I had a bit of a grudge with the board as none of them chose to be there in support. After I had spoken to the players and sorted the staff out we all drove to Bloomfield Road to meet up with the Chairman, we arrived at the boardroom when Owen started to speak to us all. It was at this time that I decided to interrupt him I then told everyone that Billy would like to say a few words and that nothing would change at the club apart from me being there during training. Billy appeared to warm to this invitation and had a new spring in his step, he went on to outline our way forward about our remaining matches.

One game I remembered was when we played Bolton, we beat them 1– 0 David Ayers scored a great goal, Phil Neale the ex-Liverpool full back was the Bolton manager. I remember when we were walking down the touchline before the match there was a huge noise from the crowd, Billy said to me to wave to them, they’re calling out my name. I wasn’t aware what they were shouting but I understood it once it had been pointed out they were shouting “Tommy White’s Tangerine Army”. Whilst I was very proud to beat Bolton that day one thing that I let everyone down with was the fact that I had run onto the pitch when we scored. It was pure adrenalin and I had forgotten all about this “no no” all of a sudden I’m first on the pitch when Ayres’y scored it dawned on me soon afterwards when I began ushering all of the supporters off the hallowed turf, Billy gave me such a look!

I apologised to Phil Neale but I’m sure it went over his head and he had thought that I was doing the correct thing by ushering our supporters off. It’s only now that I wish I had never been a director because I still believe that I would’ve been a great football manager, but we will never know.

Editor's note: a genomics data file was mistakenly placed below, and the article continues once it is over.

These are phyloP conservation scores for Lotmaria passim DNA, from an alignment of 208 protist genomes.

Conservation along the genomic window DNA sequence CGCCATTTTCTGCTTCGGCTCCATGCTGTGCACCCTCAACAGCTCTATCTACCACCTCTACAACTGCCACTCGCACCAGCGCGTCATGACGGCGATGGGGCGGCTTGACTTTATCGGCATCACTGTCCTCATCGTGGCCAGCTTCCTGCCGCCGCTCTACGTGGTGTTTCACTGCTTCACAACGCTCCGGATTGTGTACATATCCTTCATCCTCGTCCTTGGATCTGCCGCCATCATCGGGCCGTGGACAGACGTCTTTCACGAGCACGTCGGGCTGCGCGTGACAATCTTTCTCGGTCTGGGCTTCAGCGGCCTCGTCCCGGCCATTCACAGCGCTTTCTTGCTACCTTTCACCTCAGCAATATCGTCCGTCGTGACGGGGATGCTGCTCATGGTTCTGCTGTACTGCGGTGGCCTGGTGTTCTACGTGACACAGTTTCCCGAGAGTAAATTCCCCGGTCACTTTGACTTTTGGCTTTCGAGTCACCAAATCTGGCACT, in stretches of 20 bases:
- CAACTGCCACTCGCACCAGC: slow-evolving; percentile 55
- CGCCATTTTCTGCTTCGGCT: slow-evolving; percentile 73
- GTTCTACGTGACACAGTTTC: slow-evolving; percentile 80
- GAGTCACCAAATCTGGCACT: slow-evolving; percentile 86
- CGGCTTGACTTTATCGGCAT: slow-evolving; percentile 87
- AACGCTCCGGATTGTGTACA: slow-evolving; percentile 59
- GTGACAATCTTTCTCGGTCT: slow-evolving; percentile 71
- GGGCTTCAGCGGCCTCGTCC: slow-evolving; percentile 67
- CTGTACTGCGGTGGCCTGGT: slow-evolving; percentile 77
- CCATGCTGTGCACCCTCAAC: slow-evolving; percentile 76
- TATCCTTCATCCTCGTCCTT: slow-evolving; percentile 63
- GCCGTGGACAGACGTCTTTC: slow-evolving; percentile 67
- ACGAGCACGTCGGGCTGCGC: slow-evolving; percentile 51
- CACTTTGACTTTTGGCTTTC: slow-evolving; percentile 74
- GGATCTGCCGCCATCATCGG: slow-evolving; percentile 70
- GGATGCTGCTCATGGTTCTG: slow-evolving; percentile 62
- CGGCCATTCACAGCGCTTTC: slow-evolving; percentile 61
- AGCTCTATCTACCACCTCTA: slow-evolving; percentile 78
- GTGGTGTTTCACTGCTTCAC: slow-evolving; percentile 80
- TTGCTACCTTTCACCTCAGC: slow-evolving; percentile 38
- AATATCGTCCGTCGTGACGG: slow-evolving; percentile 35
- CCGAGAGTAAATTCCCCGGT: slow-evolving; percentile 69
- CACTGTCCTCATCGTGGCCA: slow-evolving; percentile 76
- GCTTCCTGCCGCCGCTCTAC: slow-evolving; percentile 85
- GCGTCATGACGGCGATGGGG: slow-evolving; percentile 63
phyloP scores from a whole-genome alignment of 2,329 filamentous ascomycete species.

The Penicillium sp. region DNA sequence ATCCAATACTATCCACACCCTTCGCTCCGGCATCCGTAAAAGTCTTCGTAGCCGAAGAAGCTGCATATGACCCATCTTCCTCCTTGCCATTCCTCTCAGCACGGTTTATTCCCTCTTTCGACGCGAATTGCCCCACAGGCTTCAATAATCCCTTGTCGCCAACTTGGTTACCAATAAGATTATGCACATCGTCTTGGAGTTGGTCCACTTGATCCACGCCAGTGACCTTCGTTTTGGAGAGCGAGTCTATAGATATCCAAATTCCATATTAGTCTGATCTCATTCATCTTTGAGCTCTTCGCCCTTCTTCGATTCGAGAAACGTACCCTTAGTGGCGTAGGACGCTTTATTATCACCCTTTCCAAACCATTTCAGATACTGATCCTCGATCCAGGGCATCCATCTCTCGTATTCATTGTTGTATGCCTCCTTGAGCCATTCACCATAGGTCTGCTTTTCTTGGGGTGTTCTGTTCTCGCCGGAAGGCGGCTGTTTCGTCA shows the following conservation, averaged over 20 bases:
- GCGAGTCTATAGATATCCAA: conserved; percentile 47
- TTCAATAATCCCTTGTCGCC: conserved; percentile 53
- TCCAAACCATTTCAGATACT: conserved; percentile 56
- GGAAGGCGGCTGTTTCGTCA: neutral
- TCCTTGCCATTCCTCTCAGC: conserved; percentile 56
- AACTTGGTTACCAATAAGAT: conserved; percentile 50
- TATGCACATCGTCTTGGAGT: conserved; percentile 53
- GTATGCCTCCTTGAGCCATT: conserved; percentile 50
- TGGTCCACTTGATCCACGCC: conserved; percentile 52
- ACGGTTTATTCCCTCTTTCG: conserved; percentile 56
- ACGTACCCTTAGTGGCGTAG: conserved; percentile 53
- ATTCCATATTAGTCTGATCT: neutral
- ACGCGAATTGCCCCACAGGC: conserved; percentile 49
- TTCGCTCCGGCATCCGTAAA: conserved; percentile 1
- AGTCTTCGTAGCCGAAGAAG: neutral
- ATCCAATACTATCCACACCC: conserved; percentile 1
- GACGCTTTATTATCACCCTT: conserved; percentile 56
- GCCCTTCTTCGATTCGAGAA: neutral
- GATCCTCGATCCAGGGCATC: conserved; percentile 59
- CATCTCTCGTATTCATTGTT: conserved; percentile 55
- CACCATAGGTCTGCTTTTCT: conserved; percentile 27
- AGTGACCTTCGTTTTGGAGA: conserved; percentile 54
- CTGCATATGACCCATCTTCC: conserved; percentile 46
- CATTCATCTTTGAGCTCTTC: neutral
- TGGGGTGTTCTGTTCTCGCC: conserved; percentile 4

The time has long gone when I strutted my stuff, I remember when Alec Ferguson brought Man Utd Reserves to Bloomfield Road, all he was concerned about at that time was Ryan Giggs In fact he shouted to the coaches and told them that he wanted Ryan to travel home in his car with him, he would have been 16 year old. That bunch of players were simply the best ever, I don’t have any regrets except that becoming a director of a football club was an enjoyable experience but is without doubt a hindrance to anyone who wants to continue in football as a Professional.. c’est la vie! 

After my stint as manager and relegation the Chairman Mr Oyston told me that he would be advertising the managers job and that the interviewees would have to attend on the original date, if they were away on holiday they would have to come back or miss out. There is no doubt that I would’ve been the manager had we not been relegated, fate played it’s part, there was many a match that was impossible to win because of injuries to first team players.

We held the interviews for the new manager at The Tickle Trout, Mr Oyston frequented this place quite often. On my arrival I noticed that there was a Director of Liverpool in the foyer, I introduced myself and asked him why he was here. I was shocked with his reply when he told me that our Chairman had asked him to sit in at our interviews, I immediately told him of my disappointment at our Chairman but that no offence was intended to him.